Tunisians protest against President Saied's 'power seizure' as opposition deepens
Iran Press TV
Monday, 27 September 2021 7:58 AM
Thousands of protesters have rallied in the Tunisian capital to voice their anger at President Kais Saied's seizure of governing powers, calling on him to resign and demanding the constitution be respected.
Saeid dispensed with much of the 2014 constitution last week, granting himself the power to rule, two months after he sacked Prime Minister Hichem Mechichi, suspended parliament and assumed executive power.
His opponents have condemned the move as a coup.
"The people want the fall of the coup," chanted the crowd in Tunis on Sunday under a heavy police presence, asking the president to "step down."
The crisis is seen as undermining the democratic gains of the 2011 Tunisian revolution, which triggered what became known as the Arab Spring protests.
Nadia Ben Salem, one of the protesters in Habib Bourguiba Avenue, said she had traveled 500 kilometers from the south to express her anger. "We will protect democracy...the constitution is a red line," she said.
Despite the protests, Saied has his own supporters among Tunisians. Some staged a counterprotest on Sunday. Police separated the two sides to prevent potential clashes.
Saied has defended his controversial move, saying it was necessary to address a crisis of political paralysis, economic stagnation, and the poor handling of the coronavirus pandemic.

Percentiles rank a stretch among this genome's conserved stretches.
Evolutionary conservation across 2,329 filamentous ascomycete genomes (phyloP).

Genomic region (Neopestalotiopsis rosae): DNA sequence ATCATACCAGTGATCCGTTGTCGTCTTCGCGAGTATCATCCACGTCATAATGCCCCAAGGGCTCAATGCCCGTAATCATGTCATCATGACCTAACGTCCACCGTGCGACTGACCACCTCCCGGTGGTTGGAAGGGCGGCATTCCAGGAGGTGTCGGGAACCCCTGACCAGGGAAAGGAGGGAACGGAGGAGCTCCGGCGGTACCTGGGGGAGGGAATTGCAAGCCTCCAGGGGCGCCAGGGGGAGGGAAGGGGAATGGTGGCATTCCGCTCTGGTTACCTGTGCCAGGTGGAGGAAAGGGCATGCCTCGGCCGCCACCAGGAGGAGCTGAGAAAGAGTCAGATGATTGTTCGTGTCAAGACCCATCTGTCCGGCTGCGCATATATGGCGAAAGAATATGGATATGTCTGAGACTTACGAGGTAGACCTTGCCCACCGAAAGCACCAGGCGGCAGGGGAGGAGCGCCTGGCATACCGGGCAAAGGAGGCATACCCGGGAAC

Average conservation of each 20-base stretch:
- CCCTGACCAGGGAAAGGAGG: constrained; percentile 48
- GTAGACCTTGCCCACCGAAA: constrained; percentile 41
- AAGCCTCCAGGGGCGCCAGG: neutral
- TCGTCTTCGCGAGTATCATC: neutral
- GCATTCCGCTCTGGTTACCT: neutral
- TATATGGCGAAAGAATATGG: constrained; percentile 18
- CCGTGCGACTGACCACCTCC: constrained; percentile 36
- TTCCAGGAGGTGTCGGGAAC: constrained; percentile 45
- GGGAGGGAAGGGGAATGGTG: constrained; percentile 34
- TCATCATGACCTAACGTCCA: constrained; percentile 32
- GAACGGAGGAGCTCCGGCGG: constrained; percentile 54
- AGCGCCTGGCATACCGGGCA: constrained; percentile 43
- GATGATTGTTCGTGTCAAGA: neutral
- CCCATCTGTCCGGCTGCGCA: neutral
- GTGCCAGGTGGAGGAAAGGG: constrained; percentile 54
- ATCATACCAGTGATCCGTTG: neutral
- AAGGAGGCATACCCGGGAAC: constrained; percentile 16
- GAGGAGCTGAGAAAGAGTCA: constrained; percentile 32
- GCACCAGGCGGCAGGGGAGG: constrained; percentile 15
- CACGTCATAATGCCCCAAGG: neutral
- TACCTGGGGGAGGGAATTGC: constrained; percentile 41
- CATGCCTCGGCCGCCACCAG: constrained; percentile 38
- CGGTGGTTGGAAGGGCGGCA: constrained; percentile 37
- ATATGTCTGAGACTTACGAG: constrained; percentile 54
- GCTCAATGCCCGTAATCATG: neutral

He has promised to establish "a true democracy in which the people are truly sovereign."
Political analysts say the protests risk further dividing Tunisia if the door to political dialogue remains closed.
Tunisia's largest and the powerful political party, Ennahda, has called for people to stay together and defend democracy in "a tireless, peaceful struggle."
More than 100 prominent officials of the party resigned on Saturday in protest at Saied's performance.
On Thursday, Rached Ghannouchi, Ennahda's leader and speaker of parliament, called for a "peaceful struggle" against a return to "absolute one-man rule," a day after Saied took steps towards rule by decree.
However, those who resigned on Saturday blamed Ghannouchi for making "bad political choices" and striking "inappropriate alliances" with other movements that "undermined Ennahda's credibility."
Years of paralysis, corruption, declining state services and growing unemployment had agitated many Tunisians on their political system before the COVID-19 pandemic smashed the economy last year and infection rates surged this summer.
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